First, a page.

Sugar-free exports drive Swiss confectionery sales in 2004

Related tags European union International trade Obesity

Industry association Biscosuisse says that Swiss confectionery
sales have risen marginally in 2004, topping last year's
record-breaking turnover figure and notching up an increase in
domestic sales for the first time in four years, Tom Armitage

Swiss confectionery (referring to both domestic and export volumes) experienced a 1.5 per cent increase in 2004 to 24,766 tons, while turnover increased by 4.3 per cent to CHF287 million (€186 million).

According to Biscosuisse, every confectionery category notched-up a volume growth during 2004, with the exception of hard-boiled confectionery.

This category, representing around 68 per cent of all sales in the Swiss confectionery sector, fell marginally, adversely affected by the far-reaching European drive to tackle rising levels of obesity and dietary-related health problems.

Last week, Swiss food conglomerate Nestlé conceded that European sales of its core confectionery brands were still reeling from below par European sales - despite achieving annual sales growth across its chocolate, confectionery, and biscuit division of 3.2 per cent.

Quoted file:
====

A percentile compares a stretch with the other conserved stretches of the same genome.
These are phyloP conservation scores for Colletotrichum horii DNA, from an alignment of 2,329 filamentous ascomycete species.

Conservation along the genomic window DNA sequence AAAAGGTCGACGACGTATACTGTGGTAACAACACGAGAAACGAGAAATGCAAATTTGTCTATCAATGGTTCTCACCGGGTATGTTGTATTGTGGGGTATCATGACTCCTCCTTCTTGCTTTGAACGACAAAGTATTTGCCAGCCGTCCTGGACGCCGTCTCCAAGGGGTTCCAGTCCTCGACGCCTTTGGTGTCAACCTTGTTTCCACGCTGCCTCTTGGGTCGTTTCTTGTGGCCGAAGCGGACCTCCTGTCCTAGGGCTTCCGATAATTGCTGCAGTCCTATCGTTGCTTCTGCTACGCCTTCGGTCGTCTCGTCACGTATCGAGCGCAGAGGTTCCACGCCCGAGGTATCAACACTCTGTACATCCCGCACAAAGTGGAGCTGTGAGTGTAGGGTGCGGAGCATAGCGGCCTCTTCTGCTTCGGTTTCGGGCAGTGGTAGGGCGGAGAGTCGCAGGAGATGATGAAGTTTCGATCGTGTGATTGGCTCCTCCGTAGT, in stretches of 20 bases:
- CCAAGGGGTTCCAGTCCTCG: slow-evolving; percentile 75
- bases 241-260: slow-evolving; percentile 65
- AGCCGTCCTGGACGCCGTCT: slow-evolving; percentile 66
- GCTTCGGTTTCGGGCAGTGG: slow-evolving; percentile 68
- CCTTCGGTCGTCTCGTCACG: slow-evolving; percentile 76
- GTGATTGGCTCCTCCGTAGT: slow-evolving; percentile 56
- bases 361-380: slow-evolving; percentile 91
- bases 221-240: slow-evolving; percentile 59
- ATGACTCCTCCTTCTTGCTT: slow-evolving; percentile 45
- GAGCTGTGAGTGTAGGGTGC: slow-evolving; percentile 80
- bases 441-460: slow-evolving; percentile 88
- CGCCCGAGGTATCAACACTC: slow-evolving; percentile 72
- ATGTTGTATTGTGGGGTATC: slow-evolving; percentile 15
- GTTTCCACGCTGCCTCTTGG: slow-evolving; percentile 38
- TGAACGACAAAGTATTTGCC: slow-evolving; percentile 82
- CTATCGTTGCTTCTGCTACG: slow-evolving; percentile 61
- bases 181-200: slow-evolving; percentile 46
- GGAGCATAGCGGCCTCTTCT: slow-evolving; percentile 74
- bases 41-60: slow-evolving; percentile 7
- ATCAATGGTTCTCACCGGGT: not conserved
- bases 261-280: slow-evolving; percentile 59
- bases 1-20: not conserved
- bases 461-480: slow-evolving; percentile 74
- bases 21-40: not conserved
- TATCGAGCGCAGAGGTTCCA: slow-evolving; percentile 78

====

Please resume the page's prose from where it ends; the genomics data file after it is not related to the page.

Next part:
But while the obesity issue has compromised some confectioners' sales growth, Biscosuisse claims that it has led to a burgeoning demand for Swiss-manufactured sugar-free confectionery, particularly overseas.

In 2004, for instance, the sugar-free category alone accounted for 58 per cent of Switzerland's CHF186 million export trade (a 6.3 per cent increase on the previous year), despite volume sales registering a comparatively smaller increase of 2.1 per cent to 17,051 tons.

Meanwhile, it appears that Swiss-manufactured confectionery has inherited its chocolate compatriot's premium cachet overseas, notching up increased sales to Germany (which currently remains the largest foreign importer of Swiss confectionery products, accounting for 23.3 per cent of 2004 sales), while France and the US claimed respective shares of 20.1 and 19 per cent.

Biscosuisse also envisages 2005 will be another lucrative year for export sales, stemming from a free trade agreement negotiated with the European Union (EU) which came into effect at the beginning of last month.

Furthermore, as a country independent of the EU's sweeping agricultural policy reforms, Swiss confectioners will soon seek to capitalise on the abolition of single farm payments later this year - a move which will remove subsidies on fundamental confectionery ingredients (sugar, for instance) and open up the previously heavily protected EU confectionery and ingredients markets to external competition.

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